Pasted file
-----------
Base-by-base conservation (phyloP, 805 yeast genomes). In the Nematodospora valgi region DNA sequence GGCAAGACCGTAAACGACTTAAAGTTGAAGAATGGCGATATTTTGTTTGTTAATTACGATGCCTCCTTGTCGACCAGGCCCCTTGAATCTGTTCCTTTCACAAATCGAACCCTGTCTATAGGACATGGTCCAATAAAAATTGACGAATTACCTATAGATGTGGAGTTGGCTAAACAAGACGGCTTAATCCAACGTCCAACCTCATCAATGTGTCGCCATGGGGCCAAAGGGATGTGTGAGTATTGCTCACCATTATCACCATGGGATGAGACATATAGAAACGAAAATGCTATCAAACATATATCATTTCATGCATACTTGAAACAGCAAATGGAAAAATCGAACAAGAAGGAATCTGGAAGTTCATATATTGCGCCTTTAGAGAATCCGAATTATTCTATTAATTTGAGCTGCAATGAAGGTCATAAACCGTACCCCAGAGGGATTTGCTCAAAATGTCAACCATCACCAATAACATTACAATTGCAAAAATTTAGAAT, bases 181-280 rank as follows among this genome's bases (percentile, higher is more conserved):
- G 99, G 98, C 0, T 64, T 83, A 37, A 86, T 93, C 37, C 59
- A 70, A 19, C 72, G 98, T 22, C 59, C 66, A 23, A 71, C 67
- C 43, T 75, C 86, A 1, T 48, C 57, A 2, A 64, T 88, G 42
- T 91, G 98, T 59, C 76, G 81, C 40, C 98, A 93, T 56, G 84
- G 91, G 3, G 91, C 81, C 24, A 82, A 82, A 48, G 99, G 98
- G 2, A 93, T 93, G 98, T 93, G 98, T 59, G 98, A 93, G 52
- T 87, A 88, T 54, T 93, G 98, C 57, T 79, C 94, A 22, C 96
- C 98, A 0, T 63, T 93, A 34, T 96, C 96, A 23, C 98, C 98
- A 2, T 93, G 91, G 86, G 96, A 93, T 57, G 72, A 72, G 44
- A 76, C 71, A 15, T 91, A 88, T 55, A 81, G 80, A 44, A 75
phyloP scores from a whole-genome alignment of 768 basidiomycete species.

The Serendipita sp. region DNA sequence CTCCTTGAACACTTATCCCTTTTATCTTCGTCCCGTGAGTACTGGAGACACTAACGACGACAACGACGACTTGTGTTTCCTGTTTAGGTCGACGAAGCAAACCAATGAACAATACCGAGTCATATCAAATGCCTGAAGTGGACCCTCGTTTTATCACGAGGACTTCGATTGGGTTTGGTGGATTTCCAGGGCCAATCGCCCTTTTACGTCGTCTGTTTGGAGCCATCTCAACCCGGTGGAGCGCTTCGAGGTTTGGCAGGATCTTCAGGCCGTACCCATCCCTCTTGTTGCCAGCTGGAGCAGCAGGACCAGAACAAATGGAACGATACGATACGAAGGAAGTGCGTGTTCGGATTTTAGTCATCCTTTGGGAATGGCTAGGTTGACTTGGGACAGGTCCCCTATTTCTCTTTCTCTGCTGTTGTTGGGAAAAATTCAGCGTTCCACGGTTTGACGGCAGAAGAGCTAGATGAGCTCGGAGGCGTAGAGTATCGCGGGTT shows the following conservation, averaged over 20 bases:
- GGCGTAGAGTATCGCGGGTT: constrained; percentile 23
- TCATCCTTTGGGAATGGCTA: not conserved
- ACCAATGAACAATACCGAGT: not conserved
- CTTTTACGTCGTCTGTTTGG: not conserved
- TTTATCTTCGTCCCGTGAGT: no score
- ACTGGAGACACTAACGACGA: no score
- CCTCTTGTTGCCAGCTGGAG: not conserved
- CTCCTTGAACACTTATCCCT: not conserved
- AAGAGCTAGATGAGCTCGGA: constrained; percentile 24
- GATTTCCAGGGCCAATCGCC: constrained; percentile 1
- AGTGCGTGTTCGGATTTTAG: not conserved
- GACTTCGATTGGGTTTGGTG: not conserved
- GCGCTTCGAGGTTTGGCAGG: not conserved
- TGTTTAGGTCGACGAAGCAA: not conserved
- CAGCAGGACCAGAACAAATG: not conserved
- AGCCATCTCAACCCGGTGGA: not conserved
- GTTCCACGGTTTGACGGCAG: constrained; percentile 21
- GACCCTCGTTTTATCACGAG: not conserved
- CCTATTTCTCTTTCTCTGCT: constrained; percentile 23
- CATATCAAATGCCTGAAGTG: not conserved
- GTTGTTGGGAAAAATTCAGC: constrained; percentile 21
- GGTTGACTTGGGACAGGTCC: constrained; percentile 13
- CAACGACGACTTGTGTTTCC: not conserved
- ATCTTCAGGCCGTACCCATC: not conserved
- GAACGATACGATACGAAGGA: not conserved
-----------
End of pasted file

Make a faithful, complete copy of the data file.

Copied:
Base-by-base conservation (phyloP, 805 yeast genomes). In the Nematodospora valgi region DNA sequence GGCAAGACCGTAAACGACTTAAAGTTGAAGAATGGCGATATTTTGTTTGTTAATTACGATGCCTCCTTGTCGACCAGGCCCCTTGAATCTGTTCCTTTCACAAATCGAACCCTGTCTATAGGACATGGTCCAATAAAAATTGACGAATTACCTATAGATGTGGAGTTGGCTAAACAAGACGGCTTAATCCAACGTCCAACCTCATCAATGTGTCGCCATGGGGCCAAAGGGATGTGTGAGTATTGCTCACCATTATCACCATGGGATGAGACATATAGAAACGAAAATGCTATCAAACATATATCATTTCATGCATACTTGAAACAGCAAATGGAAAAATCGAACAAGAAGGAATCTGGAAGTTCATATATTGCGCCTTTAGAGAATCCGAATTATTCTATTAATTTGAGCTGCAATGAAGGTCATAAACCGTACCCCAGAGGGATTTGCTCAAAATGTCAACCATCACCAATAACATTACAATTGCAAAAATTTAGAAT, bases 181-280 rank as follows among this genome's bases (percentile, higher is more conserved):
- G 99, G 98, C 0, T 64, T 83, A 37, A 86, T 93, C 37, C 59
- A 70, A 19, C 72, G 98, T 22, C 59, C 66, A 23, A 71, C 67
- C 43, T 75, C 86, A 1, T 48, C 57, A 2, A 64, T 88, G 42
- T 91, G 98, T 59, C 76, G 81, C 40, C 98, A 93, T 56, G 84
- G 91, G 3, G 91, C 81, C 24, A 82, A 82, A 48, G 99, G 98
- G 2, A 93, T 93, G 98, T 93, G 98, T 59, G 98, A 93, G 52
- T 87, A 88, T 54, T 93, G 98, C 57, T 79, C 94, A 22, C 96
- C 98, A 0, T 63, T 93, A 34, T 96, C 96, A 23, C 98, C 98
- A 2, T 93, G 91, G 86, G 96, A 93, T 57, G 72, A 72, G 44
- A 76, C 71, A 15, T 91, A 88, T 55, A 81, G 80, A 44, A 75
phyloP scores from a whole-genome alignment of 768 basidiomycete species.

The Serendipita sp. region DNA sequence CTCCTTGAACACTTATCCCTTTTATCTTCGTCCCGTGAGTACTGGAGACACTAACGACGACAACGACGACTTGTGTTTCCTGTTTAGGTCGACGAAGCAAACCAATGAACAATACCGAGTCATATCAAATGCCTGAAGTGGACCCTCGTTTTATCACGAGGACTTCGATTGGGTTTGGTGGATTTCCAGGGCCAATCGCCCTTTTACGTCGTCTGTTTGGAGCCATCTCAACCCGGTGGAGCGCTTCGAGGTTTGGCAGGATCTTCAGGCCGTACCCATCCCTCTTGTTGCCAGCTGGAGCAGCAGGACCAGAACAAATGGAACGATACGATACGAAGGAAGTGCGTGTTCGGATTTTAGTCATCCTTTGGGAATGGCTAGGTTGACTTGGGACAGGTCCCCTATTTCTCTTTCTCTGCTGTTGTTGGGAAAAATTCAGCGTTCCACGGTTTGACGGCAGAAGAGCTAGATGAGCTCGGAGGCGTAGAGTATCGCGGGTT shows the following conservation, averaged over 20 bases:
- GGCGTAGAGTATCGCGGGTT: constrained; percentile 23
- TCATCCTTTGGGAATGGCTA: not conserved
- ACCAATGAACAATACCGAGT: not conserved
- CTTTTACGTCGTCTGTTTGG: not conserved
- TTTATCTTCGTCCCGTGAGT: no score
- ACTGGAGACACTAACGACGA: no score
- CCTCTTGTTGCCAGCTGGAG: not conserved
- CTCCTTGAACACTTATCCCT: not conserved
- AAGAGCTAGATGAGCTCGGA: constrained; percentile 24
- GATTTCCAGGGCCAATCGCC: constrained; percentile 1
- AGTGCGTGTTCGGATTTTAG: not conserved
- GACTTCGATTGGGTTTGGTG: not conserved
- GCGCTTCGAGGTTTGGCAGG: not conserved
- TGTTTAGGTCGACGAAGCAA: not conserved
- CAGCAGGACCAGAACAAATG: not conserved
- AGCCATCTCAACCCGGTGGA: not conserved
- GTTCCACGGTTTGACGGCAG: constrained; percentile 21
- GACCCTCGTTTTATCACGAG: not conserved
- CCTATTTCTCTTTCTCTGCT: constrained; percentile 23
- CATATCAAATGCCTGAAGTG: not conserved
- GTTGTTGGGAAAAATTCAGC: constrained; percentile 21
- GGTTGACTTGGGACAGGTCC: constrained; percentile 13
- CAACGACGACTTGTGTTTCC: not conserved
- ATCTTCAGGCCGTACCCATC: not conserved
- GAACGATACGATACGAAGGA: not conserved